Locomotives - 1950 was right in the middle of the transition from steam to diesel. This makes a really interesting time to model railroad. The real UP dieselized the western part of the system first because of water and operating considerations. This left the steamers for the eastern districts, including the Denver Pacific. E-units, Erie-builts and 4-8-4s are used to pull passenger trains. Freights get F3s, FAs and various steam. Alco, EMD and FM switchers and an 0-6-0 handle switching chores. For years I bought brass steam, as they became available with the hope of building a layout to use them on. Most have been painted and weathered and are in service. The UP Historical Society and numerous books on the UP provide all of the information needed to paint and letter these correctly. Lately I have acquired some plastic steam locomotives (Challengers and a USRA Mike). These look fine alongside brass as long as they have good paint and weathering. Most visitors cant tell the difference. Every time I think I have all the locos I need, something new turns up that I cant resist. So the loco roster continues to expand.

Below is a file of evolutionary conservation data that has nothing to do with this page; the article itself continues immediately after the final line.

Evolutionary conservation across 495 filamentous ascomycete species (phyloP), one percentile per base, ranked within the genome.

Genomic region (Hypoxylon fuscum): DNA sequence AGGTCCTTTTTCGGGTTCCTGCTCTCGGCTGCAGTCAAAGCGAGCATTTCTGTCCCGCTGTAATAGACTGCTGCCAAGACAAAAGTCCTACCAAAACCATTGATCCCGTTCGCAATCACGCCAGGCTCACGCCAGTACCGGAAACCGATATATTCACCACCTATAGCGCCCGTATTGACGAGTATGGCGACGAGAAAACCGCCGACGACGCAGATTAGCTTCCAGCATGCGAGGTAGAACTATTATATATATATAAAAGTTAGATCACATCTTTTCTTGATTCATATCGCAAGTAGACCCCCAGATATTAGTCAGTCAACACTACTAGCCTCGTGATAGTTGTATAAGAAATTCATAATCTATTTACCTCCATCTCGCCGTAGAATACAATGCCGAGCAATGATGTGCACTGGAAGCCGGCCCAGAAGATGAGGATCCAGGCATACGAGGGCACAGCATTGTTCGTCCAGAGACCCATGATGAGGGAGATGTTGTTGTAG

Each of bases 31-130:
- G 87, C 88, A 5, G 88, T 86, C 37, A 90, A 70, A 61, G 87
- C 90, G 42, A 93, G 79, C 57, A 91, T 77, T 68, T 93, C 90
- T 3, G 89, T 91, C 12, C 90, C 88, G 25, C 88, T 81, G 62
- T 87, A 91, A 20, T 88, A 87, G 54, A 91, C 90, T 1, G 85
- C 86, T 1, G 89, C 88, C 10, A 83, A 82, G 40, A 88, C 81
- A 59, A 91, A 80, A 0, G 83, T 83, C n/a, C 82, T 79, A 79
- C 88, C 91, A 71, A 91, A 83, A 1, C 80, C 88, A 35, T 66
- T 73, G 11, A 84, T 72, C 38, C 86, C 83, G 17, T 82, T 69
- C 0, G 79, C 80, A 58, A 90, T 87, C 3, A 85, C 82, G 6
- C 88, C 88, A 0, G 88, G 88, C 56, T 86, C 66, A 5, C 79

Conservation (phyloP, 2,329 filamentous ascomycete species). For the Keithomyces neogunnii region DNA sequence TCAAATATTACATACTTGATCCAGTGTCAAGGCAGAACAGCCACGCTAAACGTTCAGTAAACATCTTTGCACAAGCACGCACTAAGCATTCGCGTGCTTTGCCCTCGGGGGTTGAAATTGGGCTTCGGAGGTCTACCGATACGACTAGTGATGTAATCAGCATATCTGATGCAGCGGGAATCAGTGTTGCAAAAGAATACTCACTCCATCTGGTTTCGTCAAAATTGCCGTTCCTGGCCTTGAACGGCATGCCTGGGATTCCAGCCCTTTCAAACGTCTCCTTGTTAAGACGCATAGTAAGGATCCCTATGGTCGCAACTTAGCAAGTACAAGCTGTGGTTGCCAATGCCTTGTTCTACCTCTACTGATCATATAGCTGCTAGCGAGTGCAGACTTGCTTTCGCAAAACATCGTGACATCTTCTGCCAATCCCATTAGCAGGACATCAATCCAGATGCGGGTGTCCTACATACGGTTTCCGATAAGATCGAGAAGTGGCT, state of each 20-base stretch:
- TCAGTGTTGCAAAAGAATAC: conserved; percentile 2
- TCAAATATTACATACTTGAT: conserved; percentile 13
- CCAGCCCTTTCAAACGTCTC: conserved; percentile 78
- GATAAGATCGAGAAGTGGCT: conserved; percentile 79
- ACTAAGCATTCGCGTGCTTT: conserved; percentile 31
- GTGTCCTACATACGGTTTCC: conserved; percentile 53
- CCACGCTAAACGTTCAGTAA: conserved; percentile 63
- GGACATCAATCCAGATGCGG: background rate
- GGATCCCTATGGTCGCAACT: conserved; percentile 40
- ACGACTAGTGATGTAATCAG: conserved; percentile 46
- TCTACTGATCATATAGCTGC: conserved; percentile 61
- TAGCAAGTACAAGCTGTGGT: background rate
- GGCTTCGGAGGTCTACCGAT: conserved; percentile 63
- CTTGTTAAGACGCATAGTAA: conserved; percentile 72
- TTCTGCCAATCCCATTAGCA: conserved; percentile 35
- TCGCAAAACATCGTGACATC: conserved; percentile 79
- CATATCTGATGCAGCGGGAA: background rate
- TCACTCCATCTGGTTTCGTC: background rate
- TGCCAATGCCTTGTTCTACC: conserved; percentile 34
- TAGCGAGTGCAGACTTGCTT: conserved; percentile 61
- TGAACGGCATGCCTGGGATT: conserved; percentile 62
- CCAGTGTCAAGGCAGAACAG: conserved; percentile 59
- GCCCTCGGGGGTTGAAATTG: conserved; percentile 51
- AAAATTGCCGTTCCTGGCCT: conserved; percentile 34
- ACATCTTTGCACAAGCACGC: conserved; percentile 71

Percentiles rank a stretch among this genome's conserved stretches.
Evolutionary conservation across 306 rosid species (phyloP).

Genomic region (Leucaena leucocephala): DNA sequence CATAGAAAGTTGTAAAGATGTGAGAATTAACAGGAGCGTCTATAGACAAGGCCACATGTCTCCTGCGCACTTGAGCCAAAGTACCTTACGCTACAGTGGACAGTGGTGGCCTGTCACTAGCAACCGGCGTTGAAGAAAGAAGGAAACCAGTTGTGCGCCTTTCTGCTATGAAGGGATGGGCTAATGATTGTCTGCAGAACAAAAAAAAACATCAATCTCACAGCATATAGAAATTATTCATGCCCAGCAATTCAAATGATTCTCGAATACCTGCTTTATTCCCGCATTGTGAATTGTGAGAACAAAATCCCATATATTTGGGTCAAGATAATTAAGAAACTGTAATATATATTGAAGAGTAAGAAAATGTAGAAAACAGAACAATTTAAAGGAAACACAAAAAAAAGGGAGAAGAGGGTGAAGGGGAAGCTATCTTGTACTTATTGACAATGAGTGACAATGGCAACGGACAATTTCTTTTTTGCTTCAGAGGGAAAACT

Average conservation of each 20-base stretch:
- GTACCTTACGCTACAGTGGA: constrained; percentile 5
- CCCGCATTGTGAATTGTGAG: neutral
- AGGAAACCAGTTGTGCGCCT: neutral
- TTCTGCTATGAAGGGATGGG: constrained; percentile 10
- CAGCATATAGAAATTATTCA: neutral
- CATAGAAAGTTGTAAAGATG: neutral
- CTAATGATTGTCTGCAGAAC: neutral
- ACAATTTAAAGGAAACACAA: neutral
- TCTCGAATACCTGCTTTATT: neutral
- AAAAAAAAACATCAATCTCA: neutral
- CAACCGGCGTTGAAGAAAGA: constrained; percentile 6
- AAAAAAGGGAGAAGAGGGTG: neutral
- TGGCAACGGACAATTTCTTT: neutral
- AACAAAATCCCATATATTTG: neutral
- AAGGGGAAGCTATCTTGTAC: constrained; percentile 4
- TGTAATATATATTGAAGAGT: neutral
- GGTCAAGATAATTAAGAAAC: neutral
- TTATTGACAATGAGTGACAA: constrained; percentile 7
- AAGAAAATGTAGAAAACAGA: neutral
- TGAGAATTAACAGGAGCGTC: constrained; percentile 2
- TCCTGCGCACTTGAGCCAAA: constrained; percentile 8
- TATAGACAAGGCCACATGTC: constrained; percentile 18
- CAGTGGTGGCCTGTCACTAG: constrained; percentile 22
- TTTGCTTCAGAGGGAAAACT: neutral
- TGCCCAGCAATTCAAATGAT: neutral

Cars - Modeling the Union Pacific in 1950 becomes easier every year. Most of the important freight cars are available in kit form from the manufacturers and others can be built or kitbashed rather easily. I have a lot of older Athearn and MDC cars, which have been repainted (some more than once) in appropriate paint schemes. Everything gets weathered and the wheels also get painted. This layout can support about 300 cars and not be too crowded. When a new car comes out which I must have, something has to come off the layout.